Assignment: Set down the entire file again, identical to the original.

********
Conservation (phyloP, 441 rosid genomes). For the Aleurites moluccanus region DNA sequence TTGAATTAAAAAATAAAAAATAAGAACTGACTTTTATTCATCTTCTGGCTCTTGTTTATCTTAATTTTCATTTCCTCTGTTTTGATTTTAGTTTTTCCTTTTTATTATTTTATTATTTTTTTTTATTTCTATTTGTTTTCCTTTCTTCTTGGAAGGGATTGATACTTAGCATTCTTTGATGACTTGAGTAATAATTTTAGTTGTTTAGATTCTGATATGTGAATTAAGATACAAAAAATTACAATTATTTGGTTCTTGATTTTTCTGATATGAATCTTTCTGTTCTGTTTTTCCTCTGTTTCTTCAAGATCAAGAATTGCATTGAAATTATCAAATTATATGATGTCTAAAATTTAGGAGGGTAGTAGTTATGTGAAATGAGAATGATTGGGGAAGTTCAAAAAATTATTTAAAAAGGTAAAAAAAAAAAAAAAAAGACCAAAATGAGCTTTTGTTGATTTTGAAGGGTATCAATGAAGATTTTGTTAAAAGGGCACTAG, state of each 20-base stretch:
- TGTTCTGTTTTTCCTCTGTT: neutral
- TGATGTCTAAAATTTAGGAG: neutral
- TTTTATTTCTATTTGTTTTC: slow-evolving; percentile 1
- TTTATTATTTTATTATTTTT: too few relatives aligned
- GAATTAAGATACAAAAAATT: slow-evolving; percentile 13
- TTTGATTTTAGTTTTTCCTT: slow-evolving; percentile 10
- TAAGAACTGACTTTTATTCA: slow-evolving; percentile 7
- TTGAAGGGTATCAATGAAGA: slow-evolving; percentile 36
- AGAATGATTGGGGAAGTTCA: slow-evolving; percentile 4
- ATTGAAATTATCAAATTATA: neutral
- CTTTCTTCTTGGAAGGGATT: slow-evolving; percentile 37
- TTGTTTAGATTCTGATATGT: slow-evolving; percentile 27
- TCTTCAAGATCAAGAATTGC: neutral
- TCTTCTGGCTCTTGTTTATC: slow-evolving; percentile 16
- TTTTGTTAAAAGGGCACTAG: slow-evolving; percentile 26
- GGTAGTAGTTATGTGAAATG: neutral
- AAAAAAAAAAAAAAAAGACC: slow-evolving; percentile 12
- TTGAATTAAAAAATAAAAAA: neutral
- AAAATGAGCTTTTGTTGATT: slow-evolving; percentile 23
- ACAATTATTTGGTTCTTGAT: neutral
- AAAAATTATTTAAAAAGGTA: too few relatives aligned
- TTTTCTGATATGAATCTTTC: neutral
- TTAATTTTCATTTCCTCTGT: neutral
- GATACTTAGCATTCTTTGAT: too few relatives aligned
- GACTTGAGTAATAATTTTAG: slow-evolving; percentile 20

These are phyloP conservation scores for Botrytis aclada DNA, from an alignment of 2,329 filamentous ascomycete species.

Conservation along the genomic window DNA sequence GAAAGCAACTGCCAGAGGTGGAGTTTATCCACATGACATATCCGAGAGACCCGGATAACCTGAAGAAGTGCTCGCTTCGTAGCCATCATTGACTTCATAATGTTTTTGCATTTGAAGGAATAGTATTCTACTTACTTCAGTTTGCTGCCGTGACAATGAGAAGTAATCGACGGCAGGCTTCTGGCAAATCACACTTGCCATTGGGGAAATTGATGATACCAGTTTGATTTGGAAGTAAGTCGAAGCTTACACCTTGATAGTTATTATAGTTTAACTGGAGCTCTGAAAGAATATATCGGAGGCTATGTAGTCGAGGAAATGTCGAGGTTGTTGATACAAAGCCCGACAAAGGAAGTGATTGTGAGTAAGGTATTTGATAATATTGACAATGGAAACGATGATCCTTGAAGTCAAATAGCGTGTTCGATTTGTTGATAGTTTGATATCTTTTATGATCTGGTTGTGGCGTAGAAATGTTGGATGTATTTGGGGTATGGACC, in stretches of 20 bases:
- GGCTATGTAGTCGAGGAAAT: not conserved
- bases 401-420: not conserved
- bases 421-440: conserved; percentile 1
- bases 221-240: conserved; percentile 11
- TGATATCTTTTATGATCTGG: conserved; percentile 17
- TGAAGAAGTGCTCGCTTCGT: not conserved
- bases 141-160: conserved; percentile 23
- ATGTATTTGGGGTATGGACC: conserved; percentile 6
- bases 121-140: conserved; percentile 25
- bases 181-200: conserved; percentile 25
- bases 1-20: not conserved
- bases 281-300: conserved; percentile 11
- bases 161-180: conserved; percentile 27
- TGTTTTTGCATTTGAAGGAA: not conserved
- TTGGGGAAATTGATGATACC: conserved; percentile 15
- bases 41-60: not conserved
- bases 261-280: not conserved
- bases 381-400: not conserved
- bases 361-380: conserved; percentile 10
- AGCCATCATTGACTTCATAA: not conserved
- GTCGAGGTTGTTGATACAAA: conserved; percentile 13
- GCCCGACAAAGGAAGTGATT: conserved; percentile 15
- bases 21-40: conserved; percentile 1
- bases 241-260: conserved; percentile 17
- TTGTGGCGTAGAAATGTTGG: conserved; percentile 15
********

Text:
Conservation (phyloP, 441 rosid genomes). For the Aleurites moluccanus region DNA sequence TTGAATTAAAAAATAAAAAATAAGAACTGACTTTTATTCATCTTCTGGCTCTTGTTTATCTTAATTTTCATTTCCTCTGTTTTGATTTTAGTTTTTCCTTTTTATTATTTTATTATTTTTTTTTATTTCTATTTGTTTTCCTTTCTTCTTGGAAGGGATTGATACTTAGCATTCTTTGATGACTTGAGTAATAATTTTAGTTGTTTAGATTCTGATATGTGAATTAAGATACAAAAAATTACAATTATTTGGTTCTTGATTTTTCTGATATGAATCTTTCTGTTCTGTTTTTCCTCTGTTTCTTCAAGATCAAGAATTGCATTGAAATTATCAAATTATATGATGTCTAAAATTTAGGAGGGTAGTAGTTATGTGAAATGAGAATGATTGGGGAAGTTCAAAAAATTATTTAAAAAGGTAAAAAAAAAAAAAAAAAGACCAAAATGAGCTTTTGTTGATTTTGAAGGGTATCAATGAAGATTTTGTTAAAAGGGCACTAG, state of each 20-base stretch:
- TGTTCTGTTTTTCCTCTGTT: neutral
- TGATGTCTAAAATTTAGGAG: neutral
- TTTTATTTCTATTTGTTTTC: slow-evolving; percentile 1
- TTTATTATTTTATTATTTTT: too few relatives aligned
- GAATTAAGATACAAAAAATT: slow-evolving; percentile 13
- TTTGATTTTAGTTTTTCCTT: slow-evolving; percentile 10
- TAAGAACTGACTTTTATTCA: slow-evolving; percentile 7
- TTGAAGGGTATCAATGAAGA: slow-evolving; percentile 36
- AGAATGATTGGGGAAGTTCA: slow-evolving; percentile 4
- ATTGAAATTATCAAATTATA: neutral
- CTTTCTTCTTGGAAGGGATT: slow-evolving; percentile 37
- TTGTTTAGATTCTGATATGT: slow-evolving; percentile 27
- TCTTCAAGATCAAGAATTGC: neutral
- TCTTCTGGCTCTTGTTTATC: slow-evolving; percentile 16
- TTTTGTTAAAAGGGCACTAG: slow-evolving; percentile 26
- GGTAGTAGTTATGTGAAATG: neutral
- AAAAAAAAAAAAAAAAGACC: slow-evolving; percentile 12
- TTGAATTAAAAAATAAAAAA: neutral
- AAAATGAGCTTTTGTTGATT: slow-evolving; percentile 23
- ACAATTATTTGGTTCTTGAT: neutral
- AAAAATTATTTAAAAAGGTA: too few relatives aligned
- TTTTCTGATATGAATCTTTC: neutral
- TTAATTTTCATTTCCTCTGT: neutral
- GATACTTAGCATTCTTTGAT: too few relatives aligned
- GACTTGAGTAATAATTTTAG: slow-evolving; percentile 20

These are phyloP conservation scores for Botrytis aclada DNA, from an alignment of 2,329 filamentous ascomycete species.

Conservation along the genomic window DNA sequence GAAAGCAACTGCCAGAGGTGGAGTTTATCCACATGACATATCCGAGAGACCCGGATAACCTGAAGAAGTGCTCGCTTCGTAGCCATCATTGACTTCATAATGTTTTTGCATTTGAAGGAATAGTATTCTACTTACTTCAGTTTGCTGCCGTGACAATGAGAAGTAATCGACGGCAGGCTTCTGGCAAATCACACTTGCCATTGGGGAAATTGATGATACCAGTTTGATTTGGAAGTAAGTCGAAGCTTACACCTTGATAGTTATTATAGTTTAACTGGAGCTCTGAAAGAATATATCGGAGGCTATGTAGTCGAGGAAATGTCGAGGTTGTTGATACAAAGCCCGACAAAGGAAGTGATTGTGAGTAAGGTATTTGATAATATTGACAATGGAAACGATGATCCTTGAAGTCAAATAGCGTGTTCGATTTGTTGATAGTTTGATATCTTTTATGATCTGGTTGTGGCGTAGAAATGTTGGATGTATTTGGGGTATGGACC, in stretches of 20 bases:
- GGCTATGTAGTCGAGGAAAT: not conserved
- bases 401-420: not conserved
- bases 421-440: conserved; percentile 1
- bases 221-240: conserved; percentile 11
- TGATATCTTTTATGATCTGG: conserved; percentile 17
- TGAAGAAGTGCTCGCTTCGT: not conserved
- bases 141-160: conserved; percentile 23
- ATGTATTTGGGGTATGGACC: conserved; percentile 6
- bases 121-140: conserved; percentile 25
- bases 181-200: conserved; percentile 25
- bases 1-20: not conserved
- bases 281-300: conserved; percentile 11
- bases 161-180: conserved; percentile 27
- TGTTTTTGCATTTGAAGGAA: not conserved
- TTGGGGAAATTGATGATACC: conserved; percentile 15
- bases 41-60: not conserved
- bases 261-280: not conserved
- bases 381-400: not conserved
- bases 361-380: conserved; percentile 10
- AGCCATCATTGACTTCATAA: not conserved
- GTCGAGGTTGTTGATACAAA: conserved; percentile 13
- GCCCGACAAAGGAAGTGATT: conserved; percentile 15
- bases 21-40: conserved; percentile 1
- bases 241-260: conserved; percentile 17
- TTGTGGCGTAGAAATGTTGG: conserved; percentile 15